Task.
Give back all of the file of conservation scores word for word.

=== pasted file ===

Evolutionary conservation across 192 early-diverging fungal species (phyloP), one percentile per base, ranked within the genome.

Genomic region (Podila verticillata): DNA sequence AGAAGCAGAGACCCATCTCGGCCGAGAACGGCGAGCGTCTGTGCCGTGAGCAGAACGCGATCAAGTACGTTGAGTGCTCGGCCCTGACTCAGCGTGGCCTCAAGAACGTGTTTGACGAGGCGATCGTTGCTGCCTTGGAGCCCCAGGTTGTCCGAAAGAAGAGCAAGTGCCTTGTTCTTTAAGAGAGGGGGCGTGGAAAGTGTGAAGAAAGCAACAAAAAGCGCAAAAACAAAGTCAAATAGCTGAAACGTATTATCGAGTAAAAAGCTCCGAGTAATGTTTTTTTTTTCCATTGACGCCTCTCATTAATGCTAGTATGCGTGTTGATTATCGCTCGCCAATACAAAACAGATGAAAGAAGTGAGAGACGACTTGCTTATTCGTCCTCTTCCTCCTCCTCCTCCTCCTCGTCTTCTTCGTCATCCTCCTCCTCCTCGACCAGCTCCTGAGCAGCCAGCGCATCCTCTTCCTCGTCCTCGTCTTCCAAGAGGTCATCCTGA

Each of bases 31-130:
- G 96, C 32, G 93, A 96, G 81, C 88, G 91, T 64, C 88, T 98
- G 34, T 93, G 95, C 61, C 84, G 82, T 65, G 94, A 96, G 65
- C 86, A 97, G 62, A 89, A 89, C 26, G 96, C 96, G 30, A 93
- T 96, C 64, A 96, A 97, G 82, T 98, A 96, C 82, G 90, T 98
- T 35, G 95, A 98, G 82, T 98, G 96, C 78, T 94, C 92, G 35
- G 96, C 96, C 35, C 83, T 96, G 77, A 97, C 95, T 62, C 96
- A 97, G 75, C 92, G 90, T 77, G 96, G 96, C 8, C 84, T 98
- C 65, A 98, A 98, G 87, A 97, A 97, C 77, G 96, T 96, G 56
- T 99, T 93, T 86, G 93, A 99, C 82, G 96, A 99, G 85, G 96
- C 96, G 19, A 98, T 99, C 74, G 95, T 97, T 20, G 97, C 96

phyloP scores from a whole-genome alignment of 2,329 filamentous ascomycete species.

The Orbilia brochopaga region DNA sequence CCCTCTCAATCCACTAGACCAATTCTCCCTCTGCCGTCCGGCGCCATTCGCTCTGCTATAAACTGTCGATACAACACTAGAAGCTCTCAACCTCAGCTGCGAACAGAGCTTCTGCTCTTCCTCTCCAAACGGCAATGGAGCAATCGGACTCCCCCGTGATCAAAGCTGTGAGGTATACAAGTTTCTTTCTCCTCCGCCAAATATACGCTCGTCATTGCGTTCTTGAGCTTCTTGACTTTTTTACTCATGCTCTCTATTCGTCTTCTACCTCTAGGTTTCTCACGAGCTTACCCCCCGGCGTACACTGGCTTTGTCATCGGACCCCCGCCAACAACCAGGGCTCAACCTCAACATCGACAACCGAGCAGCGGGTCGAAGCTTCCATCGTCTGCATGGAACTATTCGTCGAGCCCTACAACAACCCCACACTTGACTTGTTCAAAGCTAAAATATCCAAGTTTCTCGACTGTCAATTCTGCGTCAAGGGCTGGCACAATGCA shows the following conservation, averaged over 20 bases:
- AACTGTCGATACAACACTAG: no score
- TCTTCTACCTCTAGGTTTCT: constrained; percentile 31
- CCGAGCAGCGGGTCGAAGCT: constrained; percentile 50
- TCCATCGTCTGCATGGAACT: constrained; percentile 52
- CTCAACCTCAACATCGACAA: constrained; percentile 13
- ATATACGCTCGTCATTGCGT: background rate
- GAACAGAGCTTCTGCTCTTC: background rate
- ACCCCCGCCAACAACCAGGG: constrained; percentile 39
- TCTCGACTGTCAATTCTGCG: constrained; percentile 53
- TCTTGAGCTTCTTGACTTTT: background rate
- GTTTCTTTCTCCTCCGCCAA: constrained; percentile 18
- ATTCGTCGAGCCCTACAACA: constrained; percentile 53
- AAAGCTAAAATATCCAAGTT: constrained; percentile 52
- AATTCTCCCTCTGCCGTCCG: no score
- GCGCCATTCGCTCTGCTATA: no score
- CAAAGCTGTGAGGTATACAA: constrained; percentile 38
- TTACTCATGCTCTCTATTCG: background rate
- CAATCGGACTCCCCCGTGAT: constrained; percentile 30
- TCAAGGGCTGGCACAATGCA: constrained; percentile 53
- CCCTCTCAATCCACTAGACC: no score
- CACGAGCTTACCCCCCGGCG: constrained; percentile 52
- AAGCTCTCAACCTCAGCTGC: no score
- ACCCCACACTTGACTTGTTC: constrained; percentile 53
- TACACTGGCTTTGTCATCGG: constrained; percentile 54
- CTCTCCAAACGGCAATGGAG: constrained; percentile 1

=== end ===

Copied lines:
Evolutionary conservation across 192 early-diverging fungal species (phyloP), one percentile per base, ranked within the genome.

Genomic region (Podila verticillata): DNA sequence AGAAGCAGAGACCCATCTCGGCCGAGAACGGCGAGCGTCTGTGCCGTGAGCAGAACGCGATCAAGTACGTTGAGTGCTCGGCCCTGACTCAGCGTGGCCTCAAGAACGTGTTTGACGAGGCGATCGTTGCTGCCTTGGAGCCCCAGGTTGTCCGAAAGAAGAGCAAGTGCCTTGTTCTTTAAGAGAGGGGGCGTGGAAAGTGTGAAGAAAGCAACAAAAAGCGCAAAAACAAAGTCAAATAGCTGAAACGTATTATCGAGTAAAAAGCTCCGAGTAATGTTTTTTTTTTCCATTGACGCCTCTCATTAATGCTAGTATGCGTGTTGATTATCGCTCGCCAATACAAAACAGATGAAAGAAGTGAGAGACGACTTGCTTATTCGTCCTCTTCCTCCTCCTCCTCCTCCTCGTCTTCTTCGTCATCCTCCTCCTCCTCGACCAGCTCCTGAGCAGCCAGCGCATCCTCTTCCTCGTCCTCGTCTTCCAAGAGGTCATCCTGA

Each of bases 31-130:
- G 96, C 32, G 93, A 96, G 81, C 88, G 91, T 64, C 88, T 98
- G 34, T 93, G 95, C 61, C 84, G 82, T 65, G 94, A 96, G 65
- C 86, A 97, G 62, A 89, A 89, C 26, G 96, C 96, G 30, A 93
- T 96, C 64, A 96, A 97, G 82, T 98, A 96, C 82, G 90, T 98
- T 35, G 95, A 98, G 82, T 98, G 96, C 78, T 94, C 92, G 35
- G 96, C 96, C 35, C 83, T 96, G 77, A 97, C 95, T 62, C 96
- A 97, G 75, C 92, G 90, T 77, G 96, G 96, C 8, C 84, T 98
- C 65, A 98, A 98, G 87, A 97, A 97, C 77, G 96, T 96, G 56
- T 99, T 93, T 86, G 93, A 99, C 82, G 96, A 99, G 85, G 96
- C 96, G 19, A 98, T 99, C 74, G 95, T 97, T 20, G 97, C 96

phyloP scores from a whole-genome alignment of 2,329 filamentous ascomycete species.

The Orbilia brochopaga region DNA sequence CCCTCTCAATCCACTAGACCAATTCTCCCTCTGCCGTCCGGCGCCATTCGCTCTGCTATAAACTGTCGATACAACACTAGAAGCTCTCAACCTCAGCTGCGAACAGAGCTTCTGCTCTTCCTCTCCAAACGGCAATGGAGCAATCGGACTCCCCCGTGATCAAAGCTGTGAGGTATACAAGTTTCTTTCTCCTCCGCCAAATATACGCTCGTCATTGCGTTCTTGAGCTTCTTGACTTTTTTACTCATGCTCTCTATTCGTCTTCTACCTCTAGGTTTCTCACGAGCTTACCCCCCGGCGTACACTGGCTTTGTCATCGGACCCCCGCCAACAACCAGGGCTCAACCTCAACATCGACAACCGAGCAGCGGGTCGAAGCTTCCATCGTCTGCATGGAACTATTCGTCGAGCCCTACAACAACCCCACACTTGACTTGTTCAAAGCTAAAATATCCAAGTTTCTCGACTGTCAATTCTGCGTCAAGGGCTGGCACAATGCA shows the following conservation, averaged over 20 bases:
- AACTGTCGATACAACACTAG: no score
- TCTTCTACCTCTAGGTTTCT: constrained; percentile 31
- CCGAGCAGCGGGTCGAAGCT: constrained; percentile 50
- TCCATCGTCTGCATGGAACT: constrained; percentile 52
- CTCAACCTCAACATCGACAA: constrained; percentile 13
- ATATACGCTCGTCATTGCGT: background rate
- GAACAGAGCTTCTGCTCTTC: background rate
- ACCCCCGCCAACAACCAGGG: constrained; percentile 39
- TCTCGACTGTCAATTCTGCG: constrained; percentile 53
- TCTTGAGCTTCTTGACTTTT: background rate
- GTTTCTTTCTCCTCCGCCAA: constrained; percentile 18
- ATTCGTCGAGCCCTACAACA: constrained; percentile 53
- AAAGCTAAAATATCCAAGTT: constrained; percentile 52
- AATTCTCCCTCTGCCGTCCG: no score
- GCGCCATTCGCTCTGCTATA: no score
- CAAAGCTGTGAGGTATACAA: constrained; percentile 38
- TTACTCATGCTCTCTATTCG: background rate
- CAATCGGACTCCCCCGTGAT: constrained; percentile 30
- TCAAGGGCTGGCACAATGCA: constrained; percentile 53
- CCCTCTCAATCCACTAGACC: no score
- CACGAGCTTACCCCCCGGCG: constrained; percentile 52
- AAGCTCTCAACCTCAGCTGC: no score
- ACCCCACACTTGACTTGTTC: constrained; percentile 53
- TACACTGGCTTTGTCATCGG: constrained; percentile 54
- CTCTCCAAACGGCAATGGAG: constrained; percentile 1